UK Marketing Budgets Expand for The First Time Since The Pandemic Began, Says IPA Bellwether

Niamh Carroll 15 July, 2021 

Marketing budgets expanded for the first time since Q4 2019, according to the IPA Bellwether Report released today. A net balance of six percent of companies surveyed expanded their marketing budgets in Q2 2021. Just over a fifth of panellists reported growth (21.1 percent) compared to 15.2 percent reporting a decline. This represents a much better picture than the Bellwether report from last quarter, when a net balance of 11.5 percent of companies said they were cutting their budgets. 

Video budgets continued to grow in Q2 2021, they had an increase in growth at 4.2 percent compared to 3.3 percent last quarter. Video has continued to prosper as the sector recovers from the pandemic as other areas like out-of-home and published brands falter. Out-of-home and published brands did see less of a budget cut than last quarter, with published brands down 6.1 percent compared to -22.2 percent, and out of home down 7.5 percent from -24.1 percent.

Businesses also invested more heavily in other online advertising in Q2 2021, according to the report. Whereas budgets had remained steady in Q1 2021, this quarter they were up 11 percent for other online advertising. 

Overall, the Bellwether Report predicts good growth in ad spend in 2021 and 2022, at 7.5 percent and six percent respectively. The IPA attributes the better growth to the sentiment it gauged from its panel members, that businesses feel more confident about economic growth due to strong vaccine uptake and virus suppression measures. 

This confidence was reflected in the Bellwether Report’s survey figures. The survey found that 45.6 percent of their panel members became more optimistic about their company’s financial prospects compared to three months ago, with only 11.4 percent saying they felt more pessimistic. However, this net balance of 34.6 percent did represent a lower figure than the Q1 2021 figure of 36.6 percent.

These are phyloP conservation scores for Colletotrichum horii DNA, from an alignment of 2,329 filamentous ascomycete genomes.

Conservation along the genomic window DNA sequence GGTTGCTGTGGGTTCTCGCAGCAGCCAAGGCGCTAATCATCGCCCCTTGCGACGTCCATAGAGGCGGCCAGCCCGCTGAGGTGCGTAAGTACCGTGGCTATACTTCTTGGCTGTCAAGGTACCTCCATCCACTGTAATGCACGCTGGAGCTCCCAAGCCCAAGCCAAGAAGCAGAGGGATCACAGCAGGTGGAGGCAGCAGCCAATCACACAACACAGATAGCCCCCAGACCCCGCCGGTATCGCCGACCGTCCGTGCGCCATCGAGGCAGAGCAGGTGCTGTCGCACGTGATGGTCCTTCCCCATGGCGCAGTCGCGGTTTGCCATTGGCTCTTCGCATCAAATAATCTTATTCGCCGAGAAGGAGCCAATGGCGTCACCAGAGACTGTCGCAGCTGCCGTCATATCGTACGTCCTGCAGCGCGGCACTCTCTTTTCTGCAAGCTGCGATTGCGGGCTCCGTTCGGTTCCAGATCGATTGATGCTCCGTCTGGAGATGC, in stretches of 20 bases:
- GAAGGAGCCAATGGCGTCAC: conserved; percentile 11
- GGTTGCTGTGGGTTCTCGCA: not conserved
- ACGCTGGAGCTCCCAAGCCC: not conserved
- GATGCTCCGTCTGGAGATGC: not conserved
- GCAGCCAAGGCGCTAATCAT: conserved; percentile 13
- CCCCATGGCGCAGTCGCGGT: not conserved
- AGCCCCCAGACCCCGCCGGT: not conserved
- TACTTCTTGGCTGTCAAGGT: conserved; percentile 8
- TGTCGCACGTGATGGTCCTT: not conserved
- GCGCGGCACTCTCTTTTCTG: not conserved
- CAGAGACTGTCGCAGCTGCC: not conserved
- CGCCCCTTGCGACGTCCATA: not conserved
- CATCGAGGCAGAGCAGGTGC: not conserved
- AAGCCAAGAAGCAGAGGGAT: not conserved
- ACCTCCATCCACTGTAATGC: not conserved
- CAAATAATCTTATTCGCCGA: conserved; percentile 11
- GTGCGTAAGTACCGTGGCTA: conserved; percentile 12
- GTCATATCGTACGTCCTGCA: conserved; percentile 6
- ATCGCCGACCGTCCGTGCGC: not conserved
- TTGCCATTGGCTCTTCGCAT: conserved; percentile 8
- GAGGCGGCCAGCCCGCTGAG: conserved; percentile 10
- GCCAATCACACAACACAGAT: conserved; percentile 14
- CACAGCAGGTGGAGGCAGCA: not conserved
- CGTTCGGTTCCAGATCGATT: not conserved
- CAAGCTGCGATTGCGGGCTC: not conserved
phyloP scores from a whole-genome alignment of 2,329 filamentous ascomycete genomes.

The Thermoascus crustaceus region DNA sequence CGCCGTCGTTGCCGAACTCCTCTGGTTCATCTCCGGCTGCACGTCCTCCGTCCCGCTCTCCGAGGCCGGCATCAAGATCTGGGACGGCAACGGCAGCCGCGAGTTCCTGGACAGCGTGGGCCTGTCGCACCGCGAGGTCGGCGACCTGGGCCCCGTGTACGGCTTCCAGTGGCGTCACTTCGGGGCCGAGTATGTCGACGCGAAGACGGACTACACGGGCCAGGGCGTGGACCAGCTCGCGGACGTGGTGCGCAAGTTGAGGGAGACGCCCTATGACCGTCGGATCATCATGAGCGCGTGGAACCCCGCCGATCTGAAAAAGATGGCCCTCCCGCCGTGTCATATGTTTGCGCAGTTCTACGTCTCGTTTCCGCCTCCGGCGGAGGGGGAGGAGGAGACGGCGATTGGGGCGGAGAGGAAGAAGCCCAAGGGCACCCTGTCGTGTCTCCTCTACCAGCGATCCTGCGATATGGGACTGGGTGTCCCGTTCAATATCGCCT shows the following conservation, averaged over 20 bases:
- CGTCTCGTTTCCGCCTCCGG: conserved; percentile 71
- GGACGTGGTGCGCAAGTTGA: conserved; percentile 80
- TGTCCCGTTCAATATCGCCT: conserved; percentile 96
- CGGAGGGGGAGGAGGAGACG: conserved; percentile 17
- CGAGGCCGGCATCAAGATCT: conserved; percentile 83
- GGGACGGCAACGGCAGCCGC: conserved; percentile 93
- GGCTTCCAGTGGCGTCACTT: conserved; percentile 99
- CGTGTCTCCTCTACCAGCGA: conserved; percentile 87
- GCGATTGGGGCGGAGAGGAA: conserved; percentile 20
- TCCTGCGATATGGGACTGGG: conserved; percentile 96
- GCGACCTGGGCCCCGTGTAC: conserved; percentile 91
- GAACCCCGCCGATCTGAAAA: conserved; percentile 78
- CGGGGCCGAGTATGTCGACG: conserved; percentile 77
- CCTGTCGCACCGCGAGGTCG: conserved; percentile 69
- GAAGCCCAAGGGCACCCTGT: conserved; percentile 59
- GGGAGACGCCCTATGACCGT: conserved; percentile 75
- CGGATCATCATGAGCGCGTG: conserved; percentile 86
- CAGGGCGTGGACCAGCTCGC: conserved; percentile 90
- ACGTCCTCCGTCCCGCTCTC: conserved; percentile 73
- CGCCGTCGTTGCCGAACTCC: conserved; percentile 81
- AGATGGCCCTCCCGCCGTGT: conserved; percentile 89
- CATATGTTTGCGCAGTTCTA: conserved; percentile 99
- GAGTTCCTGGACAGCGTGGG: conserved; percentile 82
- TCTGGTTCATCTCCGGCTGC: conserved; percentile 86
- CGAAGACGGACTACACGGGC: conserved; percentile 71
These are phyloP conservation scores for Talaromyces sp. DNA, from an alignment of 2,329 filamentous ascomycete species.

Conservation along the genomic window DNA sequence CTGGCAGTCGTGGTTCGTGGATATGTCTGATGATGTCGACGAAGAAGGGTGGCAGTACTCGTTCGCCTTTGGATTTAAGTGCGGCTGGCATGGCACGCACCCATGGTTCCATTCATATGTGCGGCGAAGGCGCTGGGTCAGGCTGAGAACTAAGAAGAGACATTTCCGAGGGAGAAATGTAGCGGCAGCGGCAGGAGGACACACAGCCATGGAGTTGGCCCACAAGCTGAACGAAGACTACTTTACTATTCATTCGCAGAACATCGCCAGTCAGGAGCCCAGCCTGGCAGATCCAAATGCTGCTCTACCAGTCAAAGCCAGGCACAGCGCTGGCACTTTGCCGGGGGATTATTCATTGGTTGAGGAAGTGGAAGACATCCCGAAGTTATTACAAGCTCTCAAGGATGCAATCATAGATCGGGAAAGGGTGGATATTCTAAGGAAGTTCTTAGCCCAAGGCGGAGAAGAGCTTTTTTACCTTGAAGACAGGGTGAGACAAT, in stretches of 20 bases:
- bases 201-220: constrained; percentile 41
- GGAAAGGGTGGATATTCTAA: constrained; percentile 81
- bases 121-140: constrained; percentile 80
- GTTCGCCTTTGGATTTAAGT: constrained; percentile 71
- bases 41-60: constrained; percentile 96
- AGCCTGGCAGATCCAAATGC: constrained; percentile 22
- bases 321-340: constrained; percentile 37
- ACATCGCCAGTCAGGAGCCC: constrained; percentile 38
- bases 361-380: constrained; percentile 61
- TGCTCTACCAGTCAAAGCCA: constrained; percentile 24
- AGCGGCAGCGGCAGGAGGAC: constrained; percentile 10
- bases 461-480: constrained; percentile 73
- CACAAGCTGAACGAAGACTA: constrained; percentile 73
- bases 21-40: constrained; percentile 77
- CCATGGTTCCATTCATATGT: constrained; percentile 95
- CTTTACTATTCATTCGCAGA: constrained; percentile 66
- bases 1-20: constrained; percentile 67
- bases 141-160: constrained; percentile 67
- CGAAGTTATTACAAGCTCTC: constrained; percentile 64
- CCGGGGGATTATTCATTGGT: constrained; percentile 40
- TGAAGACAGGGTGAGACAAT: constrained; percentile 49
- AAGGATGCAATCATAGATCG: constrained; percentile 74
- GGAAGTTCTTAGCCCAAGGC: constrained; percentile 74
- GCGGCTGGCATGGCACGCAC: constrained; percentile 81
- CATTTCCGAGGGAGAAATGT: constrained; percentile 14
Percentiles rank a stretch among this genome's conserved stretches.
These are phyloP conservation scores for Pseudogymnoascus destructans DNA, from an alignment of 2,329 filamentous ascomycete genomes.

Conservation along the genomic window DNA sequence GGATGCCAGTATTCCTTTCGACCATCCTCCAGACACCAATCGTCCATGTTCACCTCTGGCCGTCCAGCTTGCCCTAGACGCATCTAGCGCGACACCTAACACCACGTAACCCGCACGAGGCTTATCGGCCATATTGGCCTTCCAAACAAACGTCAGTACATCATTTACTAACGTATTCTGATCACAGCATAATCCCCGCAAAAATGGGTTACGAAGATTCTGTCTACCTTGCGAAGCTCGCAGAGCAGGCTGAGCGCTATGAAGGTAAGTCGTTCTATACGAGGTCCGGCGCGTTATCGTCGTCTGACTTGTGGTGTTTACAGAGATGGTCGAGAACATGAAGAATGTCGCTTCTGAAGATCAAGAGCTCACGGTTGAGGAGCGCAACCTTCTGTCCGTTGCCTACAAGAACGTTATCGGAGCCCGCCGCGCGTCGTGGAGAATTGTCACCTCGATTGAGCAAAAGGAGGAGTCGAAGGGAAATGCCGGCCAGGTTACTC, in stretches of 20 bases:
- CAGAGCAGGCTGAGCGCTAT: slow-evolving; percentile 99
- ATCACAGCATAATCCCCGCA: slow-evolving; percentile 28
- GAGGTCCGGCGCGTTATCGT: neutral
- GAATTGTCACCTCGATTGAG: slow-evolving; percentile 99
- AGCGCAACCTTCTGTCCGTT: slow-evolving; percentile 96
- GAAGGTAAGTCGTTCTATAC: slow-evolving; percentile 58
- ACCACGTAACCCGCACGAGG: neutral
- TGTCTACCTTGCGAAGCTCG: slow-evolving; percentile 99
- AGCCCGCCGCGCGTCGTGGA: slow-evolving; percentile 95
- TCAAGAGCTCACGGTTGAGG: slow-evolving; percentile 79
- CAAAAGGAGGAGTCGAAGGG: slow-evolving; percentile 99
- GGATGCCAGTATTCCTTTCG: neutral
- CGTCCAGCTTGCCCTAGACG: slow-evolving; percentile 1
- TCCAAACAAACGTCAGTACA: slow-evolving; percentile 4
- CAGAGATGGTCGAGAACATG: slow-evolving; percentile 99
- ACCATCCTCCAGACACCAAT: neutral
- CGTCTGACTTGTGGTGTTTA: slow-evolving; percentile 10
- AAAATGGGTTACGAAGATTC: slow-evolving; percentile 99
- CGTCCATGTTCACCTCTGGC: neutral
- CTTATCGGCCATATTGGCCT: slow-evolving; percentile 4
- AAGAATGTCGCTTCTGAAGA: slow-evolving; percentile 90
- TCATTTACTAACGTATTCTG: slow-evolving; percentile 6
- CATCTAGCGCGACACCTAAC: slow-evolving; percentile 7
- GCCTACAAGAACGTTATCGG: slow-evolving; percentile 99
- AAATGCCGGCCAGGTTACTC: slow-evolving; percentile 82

Paul Bainsfair, director general of the IPA, said now was the time for companies to be increasing their ad spend. 

“These positive results mark the end of five quarters of continuous cuts,” he said. “For revisions to UK marketing budgets to bounce back so quickly and strongly, following their nadir at the height of COVID-19 restrictions in Q2 2020, is very welcome news and corroborates our Bellwether prediction for a V-shaped recovery. As the vaccination rollout continues at pace and UK plc gears itself up for growth, we encourage companies to ramp up their advertising to make the most of post-lockdown, pent-up consumer demand.”

However, the IPA does acknowledge there are risks to the economic recovery, with new variants on the horizon and a likely increase in tax to recoup pandemic support costs. 

For most in the industry, this report signals good news. Nick Reid, regional VP of Northern Europe at DoubleVerify says that this is a good moment for the advertising industry to rebuild anew. 

“With this quarter’s Bellwether Report anticipating 2021 and 2022 will record strong rates of growth in ad spend [..] it is clear that the industry is aiming towards recovery. Brands, agencies and vendors must take this moment to reset and drive an improved ecosystem; one with clear baselines of media quality, accurate performance and relevant, privacy-friendly experiences,” Reid said. 

Those in the video ad world drew attention to the strong results there. TVSquared’s CEO and founder Calum Smeaton points out that the growth figures may actually underestimate how well TV is doing.

“Sentiment for total marketing budgets is positive, reflecting the country’s optimism as lockdown protocols are continuing to ease, and economic confidence returns. Looking specifically at video budgets, they’ve been revised +4.2 percent,” said TVSquared’s founder and CEO, Calum Smeaton, “That said, this doesn’t accurately reflect the growth that converged TV – linear and streaming – has experienced, as IPA’s video category also incorporates cinema, which has inevitably struggled.”



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